Carol Cronin and Kim Couranz have been the dominant American female team on the Snipe circuit for nearly a decade now. The Severn Sailing Association duo has claimed five United States Women’s National Championships, several in convincing fashion.
It was only a matter of time before the two longtime friends took things to another level.
Cronin and Couranz showed tremendous consistency in capturing the Snipe Women’s World Championship, held August 14-19 out of Sail Newport. Cronin steered while Couranz trimmed and called tactics as the Severn Sailing Association entry finished fourth or better in all eight races that counted in totaling 27 points.
“We really focused on being steady and consistent, and while we never won a race, our drop race was a seventh so we achieved that consistency goal,” Couranz said.
Cronin-Couranz finished one point ahead of the runner-up team representing Portugal. Skipper Mafalda Pires de Lima, sailing with Buffalo native Kathleen Tocke, won three races and finished second in three others, but was forced to count results of seventh and 12th.
Competition was held on the Narrangansett Bay just north of the Newport Bridge. Wind conditions ranged from 5 to 18 knots during the four days of racing. It all came down to the final day when only one race was held in heavy air.
Anette Melsom Myhre and Janett Krefting of Norway led the regatta with a low score of 23 points going into the last race. While Cronin and Couranz were just one point behind, they elected not to match race the Norwegians. That’s because they were only three points ahead of the Portuguese team.
“We thought the points were too tight to focus on any one boat,” Couranz said. “So we stuck with the game-plan that had worked for the whole regatta: Go out, make smart decisions, sail fast and good results will follow.”
That strategy worked well with the American tandem taking third in decisive race, one place behind Pires de Lima and Tocke. Myhre and Krefting endured a 10th and that wound up being their throwout.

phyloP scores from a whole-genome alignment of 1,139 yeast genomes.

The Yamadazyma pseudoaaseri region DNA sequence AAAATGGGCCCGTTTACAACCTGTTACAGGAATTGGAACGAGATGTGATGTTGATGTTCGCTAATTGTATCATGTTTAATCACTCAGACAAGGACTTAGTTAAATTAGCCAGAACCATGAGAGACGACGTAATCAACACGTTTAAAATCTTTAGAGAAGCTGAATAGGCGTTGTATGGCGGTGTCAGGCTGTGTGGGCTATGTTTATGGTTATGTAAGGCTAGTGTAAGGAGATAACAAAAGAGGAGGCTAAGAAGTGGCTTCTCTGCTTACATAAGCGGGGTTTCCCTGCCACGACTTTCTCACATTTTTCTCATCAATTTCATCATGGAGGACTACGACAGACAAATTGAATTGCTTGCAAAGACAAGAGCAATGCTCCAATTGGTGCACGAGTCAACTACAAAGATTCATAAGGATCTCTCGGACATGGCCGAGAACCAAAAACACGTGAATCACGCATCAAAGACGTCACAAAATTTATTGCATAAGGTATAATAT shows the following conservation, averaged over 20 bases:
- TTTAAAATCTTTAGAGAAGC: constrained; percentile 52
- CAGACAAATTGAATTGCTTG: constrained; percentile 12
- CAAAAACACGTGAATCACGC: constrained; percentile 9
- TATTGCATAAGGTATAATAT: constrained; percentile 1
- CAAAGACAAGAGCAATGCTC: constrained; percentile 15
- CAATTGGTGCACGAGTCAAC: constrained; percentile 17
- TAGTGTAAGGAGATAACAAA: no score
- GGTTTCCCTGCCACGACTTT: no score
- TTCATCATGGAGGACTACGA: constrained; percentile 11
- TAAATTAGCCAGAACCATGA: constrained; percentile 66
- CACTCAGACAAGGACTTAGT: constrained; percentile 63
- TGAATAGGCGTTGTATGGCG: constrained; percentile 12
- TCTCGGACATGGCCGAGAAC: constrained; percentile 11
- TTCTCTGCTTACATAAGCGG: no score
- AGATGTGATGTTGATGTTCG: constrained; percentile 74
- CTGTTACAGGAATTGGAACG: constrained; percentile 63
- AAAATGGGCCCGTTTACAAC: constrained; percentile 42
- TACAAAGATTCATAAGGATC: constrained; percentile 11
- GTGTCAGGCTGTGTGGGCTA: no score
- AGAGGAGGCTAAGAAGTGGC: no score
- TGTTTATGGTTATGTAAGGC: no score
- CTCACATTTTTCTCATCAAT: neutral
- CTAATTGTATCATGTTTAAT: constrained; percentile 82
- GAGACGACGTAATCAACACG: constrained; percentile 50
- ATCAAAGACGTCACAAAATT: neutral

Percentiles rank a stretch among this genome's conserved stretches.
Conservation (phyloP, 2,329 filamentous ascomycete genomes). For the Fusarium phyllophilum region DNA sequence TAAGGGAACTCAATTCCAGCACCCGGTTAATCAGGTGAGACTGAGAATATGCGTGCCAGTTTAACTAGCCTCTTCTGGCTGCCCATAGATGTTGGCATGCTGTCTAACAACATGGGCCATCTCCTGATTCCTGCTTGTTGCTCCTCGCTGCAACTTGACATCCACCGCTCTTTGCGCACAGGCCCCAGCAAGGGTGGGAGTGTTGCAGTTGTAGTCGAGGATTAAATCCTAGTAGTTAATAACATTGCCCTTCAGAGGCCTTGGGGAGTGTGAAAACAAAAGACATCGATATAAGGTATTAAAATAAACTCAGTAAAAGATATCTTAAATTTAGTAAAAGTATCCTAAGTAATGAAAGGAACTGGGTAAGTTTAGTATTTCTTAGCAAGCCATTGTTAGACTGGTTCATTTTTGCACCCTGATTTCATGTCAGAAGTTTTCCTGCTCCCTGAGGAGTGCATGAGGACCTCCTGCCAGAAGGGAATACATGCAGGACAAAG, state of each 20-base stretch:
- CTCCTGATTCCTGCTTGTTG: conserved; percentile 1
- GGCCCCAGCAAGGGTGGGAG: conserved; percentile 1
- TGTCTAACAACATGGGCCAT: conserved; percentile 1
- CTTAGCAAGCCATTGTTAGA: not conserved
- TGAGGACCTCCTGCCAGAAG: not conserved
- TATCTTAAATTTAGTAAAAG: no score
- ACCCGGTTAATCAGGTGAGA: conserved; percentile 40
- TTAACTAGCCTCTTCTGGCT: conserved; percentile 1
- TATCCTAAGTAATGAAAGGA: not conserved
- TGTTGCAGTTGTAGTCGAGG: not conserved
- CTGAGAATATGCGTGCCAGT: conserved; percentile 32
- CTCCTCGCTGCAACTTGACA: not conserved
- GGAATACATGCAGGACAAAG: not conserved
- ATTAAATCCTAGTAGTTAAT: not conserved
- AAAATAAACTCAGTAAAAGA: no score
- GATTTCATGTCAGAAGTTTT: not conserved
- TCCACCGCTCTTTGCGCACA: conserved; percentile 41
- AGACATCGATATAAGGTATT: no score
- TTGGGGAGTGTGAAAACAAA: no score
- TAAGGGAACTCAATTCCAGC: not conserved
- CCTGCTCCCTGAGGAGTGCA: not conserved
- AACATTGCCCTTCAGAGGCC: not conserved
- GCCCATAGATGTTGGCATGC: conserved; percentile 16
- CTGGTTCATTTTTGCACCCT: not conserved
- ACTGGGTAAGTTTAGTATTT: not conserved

“It’s pretty exciting to win a world championship. Carol and I have been racing Snipes for eight years so it’s really neat to have all our hard work and teamwork pay off,” Couranz said.
Cronin and Couranz have actually been sailing together since 2005, having previously teamed in the J/24 class for a series of Rolex International Women’s Keelboat Championships. Their familiarity showed through at Snipe Women’s Worlds as they excelled in all wind conditions – light, medium and heavy.
“Having sailed together for so long, we work really well together as a team. We feel comfortable and confident in whatever conditions we encounter,” Couranz said. “We had a few starts that were not so great and were able to work our way back. There was one race when we rounded the first weather mark in 17th and wound up finishing fourth. Our persistence saved us a lot of points.”
Couranz and Cronin had only competed in one other Snipe Women’s World Championship, placing fifth in 2010 off St. Petersburg, Florida. Cronin recently wrote in Scuttlebutt about the importance of finding a compatible teammate.
“I am lucky enough to sail with Kim Couranz, an incredible teammate and friend. We first met as Snipe crews back in the late 1990s, passing time in the shower line chatting about our skippers’ quirks,” Cronin wrote. “I enjoyed her quick wit and positive outlook, while on the water I admired how hard she hiked.”
Cronin noted the Snipe is a crew-driven boat and those on the helm get too much credit for “doing only about thirty percent of the work.”
“Kim and I first sailed together in 2005, but we really committed to a Snipe program in 2010 and are now recognized as one of the most seasoned teams on the international circuit,” Cronin wrote. “After so many races together we know each other’s weaknesses. We do our best to offset, rather than harp, on them. We also know each other’s many strengths, and in tough situations we remind each other to focus on those and let the rest sort itself out.”
Cronin reached the pinnacle of her sailing career when she skippered the United States entry in Yngling class at the 2004 Summer Olympics in Greece. She works as a freelance writer and graphics designer and lives in Jamestown, Rhode Island.
Couranz is a communications specialist for the Chesapeake Bay office of the National Oceanic and Atmospheric Administration. The longtime Annapolis resident is commodore of Severn Sailing Association and writes a regular column for SpinSheet Magazine.
Two other Severn Sailing Association teams competed in this year’s Snipe Women’s World Championship with the mother-daughter duo of Lisa and Lexi Pline taking 11th in the 32-boat field.
Snipe Women’s World Championship (32 teams)
1, Carol Cronin/Kim Couranz, United States, Severn Sailing Association, 4-3-2-3-4-4-(7)-4-3=27
2, Mafalda Pires de Lima/Kathleen Tocke, Portugal, Clube de Vela Atlantico, 12-7-1-1-2-2-1-(33/ret)-2=28
3, Anette Melsom Myhre/Janett Krefting, Norway, Royan Norwegian Yacht Club, 5-1-3-4-3-3-4-9-(10)=32